For an author aiming not just to collect salutary warnings from history but also to derive from them a philosophical moral about the value of all research into human origins, Geroulanos is oddly reluctant to make any philosophical arguments. He damns, instead, by association, evaluating ideas and arguments not in terms of their truth or validity but the consequences of pursuing them.

"The search for origins," he writes, "began in and then contributed to a long, brutal history of conquest and empire. It has been drunk on hierarchy. It is rooted in illusions—often murderous ones. It has served ferocious power. Its beautiful ideas have justified force against those deemed weak, different, ugly. It has rationalised colonial domination and eugenics. It has contributed to the destruction of Indigenous peoples."

The rhetoric is powerful, but the metaphors are confused and ill-chosen: Can a "search" be simultaneously "drunk" and "rooted"? And what are we supposed to make of that toothless phrase "contributed to"? If Geroulanos's apparent standard for condemning ideas is applied more broadly, it would rule out most scientific research. We need some further reason to think that the terrible things can be blamed on the inquiries themselves and not, for instance, on the racism or callousness of those who pursued them.

When one strips away the ominous rhetoric, one is left with three claims that Geroulanos might be making. He might be saying, modestly and plausibly, that theories of human origins, even when we know them to be true, cannot by themselves justify any claim about how human society should be. Or he might be advancing a more ambitious sceptical thesis: that it is impossible to know the truth about prehistoric humans. But at times, he appears to be saying something even more radically sceptical than that—that there is no truth to be known about human origins.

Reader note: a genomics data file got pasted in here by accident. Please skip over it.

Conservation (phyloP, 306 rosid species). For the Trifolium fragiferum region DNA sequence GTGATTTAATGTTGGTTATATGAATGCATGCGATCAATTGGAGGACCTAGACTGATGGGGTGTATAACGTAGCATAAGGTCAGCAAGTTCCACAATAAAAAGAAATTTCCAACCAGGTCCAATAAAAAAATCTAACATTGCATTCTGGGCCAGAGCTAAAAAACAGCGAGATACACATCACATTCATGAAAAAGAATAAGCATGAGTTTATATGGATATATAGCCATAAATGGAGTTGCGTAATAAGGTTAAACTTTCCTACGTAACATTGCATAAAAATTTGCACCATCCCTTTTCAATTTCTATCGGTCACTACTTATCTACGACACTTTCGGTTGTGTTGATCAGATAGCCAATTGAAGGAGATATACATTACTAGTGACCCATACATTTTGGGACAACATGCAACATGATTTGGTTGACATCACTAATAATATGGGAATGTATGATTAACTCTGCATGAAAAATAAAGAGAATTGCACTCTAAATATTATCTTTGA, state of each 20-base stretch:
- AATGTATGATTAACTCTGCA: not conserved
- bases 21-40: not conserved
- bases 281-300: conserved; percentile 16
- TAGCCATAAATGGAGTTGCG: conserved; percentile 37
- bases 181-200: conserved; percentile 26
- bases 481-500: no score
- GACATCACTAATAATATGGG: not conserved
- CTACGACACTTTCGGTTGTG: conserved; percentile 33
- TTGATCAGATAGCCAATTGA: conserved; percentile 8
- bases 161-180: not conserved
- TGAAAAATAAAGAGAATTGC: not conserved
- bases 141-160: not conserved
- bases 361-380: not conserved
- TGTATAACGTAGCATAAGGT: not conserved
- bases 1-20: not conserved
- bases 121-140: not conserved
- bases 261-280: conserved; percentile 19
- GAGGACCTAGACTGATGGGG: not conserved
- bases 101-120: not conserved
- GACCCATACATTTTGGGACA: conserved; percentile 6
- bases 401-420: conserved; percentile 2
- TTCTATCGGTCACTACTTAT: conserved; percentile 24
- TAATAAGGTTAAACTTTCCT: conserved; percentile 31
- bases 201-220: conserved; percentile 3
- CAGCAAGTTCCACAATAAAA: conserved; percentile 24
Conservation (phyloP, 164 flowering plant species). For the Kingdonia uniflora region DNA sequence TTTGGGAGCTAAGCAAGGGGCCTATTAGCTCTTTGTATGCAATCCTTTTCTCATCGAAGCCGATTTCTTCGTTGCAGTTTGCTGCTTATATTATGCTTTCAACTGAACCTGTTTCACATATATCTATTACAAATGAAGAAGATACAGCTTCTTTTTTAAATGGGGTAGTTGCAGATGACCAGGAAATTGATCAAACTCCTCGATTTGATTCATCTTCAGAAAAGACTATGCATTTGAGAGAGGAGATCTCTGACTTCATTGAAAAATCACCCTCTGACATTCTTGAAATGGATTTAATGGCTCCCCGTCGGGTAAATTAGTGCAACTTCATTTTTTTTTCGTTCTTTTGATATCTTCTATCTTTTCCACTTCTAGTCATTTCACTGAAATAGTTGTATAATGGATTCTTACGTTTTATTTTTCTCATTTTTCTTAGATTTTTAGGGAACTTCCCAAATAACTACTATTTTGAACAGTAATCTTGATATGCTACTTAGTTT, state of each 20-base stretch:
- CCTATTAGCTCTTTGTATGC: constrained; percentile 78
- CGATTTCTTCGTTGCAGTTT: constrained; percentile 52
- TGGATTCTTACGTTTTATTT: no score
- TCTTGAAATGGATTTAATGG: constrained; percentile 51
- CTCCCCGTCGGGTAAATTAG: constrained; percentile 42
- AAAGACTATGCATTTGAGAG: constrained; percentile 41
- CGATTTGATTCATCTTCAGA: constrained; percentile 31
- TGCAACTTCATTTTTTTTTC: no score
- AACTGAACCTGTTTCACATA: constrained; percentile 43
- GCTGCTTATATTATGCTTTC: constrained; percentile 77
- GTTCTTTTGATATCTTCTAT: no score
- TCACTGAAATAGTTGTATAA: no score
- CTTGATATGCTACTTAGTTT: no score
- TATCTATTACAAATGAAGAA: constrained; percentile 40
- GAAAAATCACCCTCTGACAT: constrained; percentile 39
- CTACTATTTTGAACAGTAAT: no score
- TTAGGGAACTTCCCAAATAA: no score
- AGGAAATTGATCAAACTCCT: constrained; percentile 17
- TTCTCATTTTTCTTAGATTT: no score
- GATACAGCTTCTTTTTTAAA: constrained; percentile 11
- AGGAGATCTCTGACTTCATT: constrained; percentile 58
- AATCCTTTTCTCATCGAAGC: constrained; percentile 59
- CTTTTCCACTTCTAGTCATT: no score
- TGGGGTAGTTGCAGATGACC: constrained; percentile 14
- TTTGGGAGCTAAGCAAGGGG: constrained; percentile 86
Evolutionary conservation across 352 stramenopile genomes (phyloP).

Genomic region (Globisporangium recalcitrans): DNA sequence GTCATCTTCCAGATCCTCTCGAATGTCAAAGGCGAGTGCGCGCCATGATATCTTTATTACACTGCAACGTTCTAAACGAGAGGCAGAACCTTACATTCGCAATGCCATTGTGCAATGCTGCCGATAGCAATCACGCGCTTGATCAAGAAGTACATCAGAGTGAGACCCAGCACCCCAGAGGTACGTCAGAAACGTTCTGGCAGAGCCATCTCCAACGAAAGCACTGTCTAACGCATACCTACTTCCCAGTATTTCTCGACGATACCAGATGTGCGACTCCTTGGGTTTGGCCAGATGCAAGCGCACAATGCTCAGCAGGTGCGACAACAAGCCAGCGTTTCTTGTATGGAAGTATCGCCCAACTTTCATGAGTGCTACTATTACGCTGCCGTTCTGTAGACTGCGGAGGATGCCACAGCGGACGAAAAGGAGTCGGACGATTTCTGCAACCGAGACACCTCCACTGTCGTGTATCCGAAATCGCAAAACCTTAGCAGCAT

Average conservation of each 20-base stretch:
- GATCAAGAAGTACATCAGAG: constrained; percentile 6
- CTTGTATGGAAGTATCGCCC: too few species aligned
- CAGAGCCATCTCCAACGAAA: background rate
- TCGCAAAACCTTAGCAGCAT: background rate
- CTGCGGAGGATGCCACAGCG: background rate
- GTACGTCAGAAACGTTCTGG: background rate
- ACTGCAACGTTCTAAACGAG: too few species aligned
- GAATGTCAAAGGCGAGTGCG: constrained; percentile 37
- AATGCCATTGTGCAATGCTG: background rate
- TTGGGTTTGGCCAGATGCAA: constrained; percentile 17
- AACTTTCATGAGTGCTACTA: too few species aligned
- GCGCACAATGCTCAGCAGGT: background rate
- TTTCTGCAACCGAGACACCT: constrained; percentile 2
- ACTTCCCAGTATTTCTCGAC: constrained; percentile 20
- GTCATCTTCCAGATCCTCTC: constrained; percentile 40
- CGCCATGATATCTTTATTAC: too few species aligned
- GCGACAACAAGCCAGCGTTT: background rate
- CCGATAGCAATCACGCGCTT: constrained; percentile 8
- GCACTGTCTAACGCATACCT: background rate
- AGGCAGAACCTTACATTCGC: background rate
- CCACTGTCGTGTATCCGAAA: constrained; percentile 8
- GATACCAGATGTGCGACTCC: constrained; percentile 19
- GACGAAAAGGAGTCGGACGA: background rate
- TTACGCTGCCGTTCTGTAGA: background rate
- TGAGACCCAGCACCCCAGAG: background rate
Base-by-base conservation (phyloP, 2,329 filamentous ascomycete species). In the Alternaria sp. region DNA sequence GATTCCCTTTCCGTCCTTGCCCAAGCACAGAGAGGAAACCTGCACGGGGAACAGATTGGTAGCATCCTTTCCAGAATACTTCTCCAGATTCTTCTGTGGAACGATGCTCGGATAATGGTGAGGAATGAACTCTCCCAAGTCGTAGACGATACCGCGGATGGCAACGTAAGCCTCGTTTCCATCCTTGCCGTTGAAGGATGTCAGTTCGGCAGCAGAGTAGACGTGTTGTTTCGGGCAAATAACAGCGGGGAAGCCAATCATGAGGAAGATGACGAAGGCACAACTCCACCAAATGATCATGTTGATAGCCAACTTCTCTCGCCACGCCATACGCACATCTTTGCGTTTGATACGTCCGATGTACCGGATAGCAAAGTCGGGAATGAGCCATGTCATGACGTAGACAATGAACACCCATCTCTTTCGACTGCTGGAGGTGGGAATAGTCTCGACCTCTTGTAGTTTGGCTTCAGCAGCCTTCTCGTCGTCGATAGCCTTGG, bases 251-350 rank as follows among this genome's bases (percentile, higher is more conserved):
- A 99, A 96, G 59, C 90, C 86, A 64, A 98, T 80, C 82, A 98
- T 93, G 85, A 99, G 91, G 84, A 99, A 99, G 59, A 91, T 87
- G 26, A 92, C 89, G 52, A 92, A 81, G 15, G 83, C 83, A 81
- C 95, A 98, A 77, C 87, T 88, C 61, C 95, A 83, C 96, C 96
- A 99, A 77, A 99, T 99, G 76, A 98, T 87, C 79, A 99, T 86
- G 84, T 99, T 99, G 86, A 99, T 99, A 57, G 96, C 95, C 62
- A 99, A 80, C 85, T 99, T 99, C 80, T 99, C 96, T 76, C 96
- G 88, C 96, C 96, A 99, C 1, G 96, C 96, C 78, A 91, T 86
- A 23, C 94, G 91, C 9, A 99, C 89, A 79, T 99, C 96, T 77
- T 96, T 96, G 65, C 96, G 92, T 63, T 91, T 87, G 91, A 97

The first of these claims strikes me as both true and important, but it might be made quite simply without the detailed historical excursus. The idea that one can understand the true nature and purpose of anything by looking to its origins has long been diagnosed as the fallacy it patently is—as if things cannot evolve or accrue new qualities and purposes in the course of their histories.

His second claim about the impossibility of knowing about our origins is in tension with what he rightly concedes in other places about new genetic research, for instance, the kind of work studying the Neanderthal genome that won the Swedish paleogeneticist Svante Pääbo his Nobel Prize. But Geroulanos's praise of this research is backhanded: "However much we may 'know' about him (the Neanderthal), he continues to say more about us." The point is well taken, but the scare quotes around "know" are not.

A skull is displayed as part of the Neanderthal exhibition at the Musee de l'Homme in Paris on March 26, 2018.

The extent of Geroulanos's scepticism becomes clearer in his claim that the past "does not exist independently, suspended in amber, waiting for us. … Every time we find old bones, we dream up a primal scene and flesh it out with details from our own time." To the extent that I can discern an argument in these passages, it seems to be this: Claims about the distant past cannot be proven for certain. When we inquire into the origins of humanity, the stakes of that inquiry for our self-understanding mean that we are unable to be objective about it. The actual history of these inquiries reveals that their discoveries have nearly always been put to nefarious uses. Therefore, research into human origins is either impossible, or worthless, or wicked. We are better off not doing it.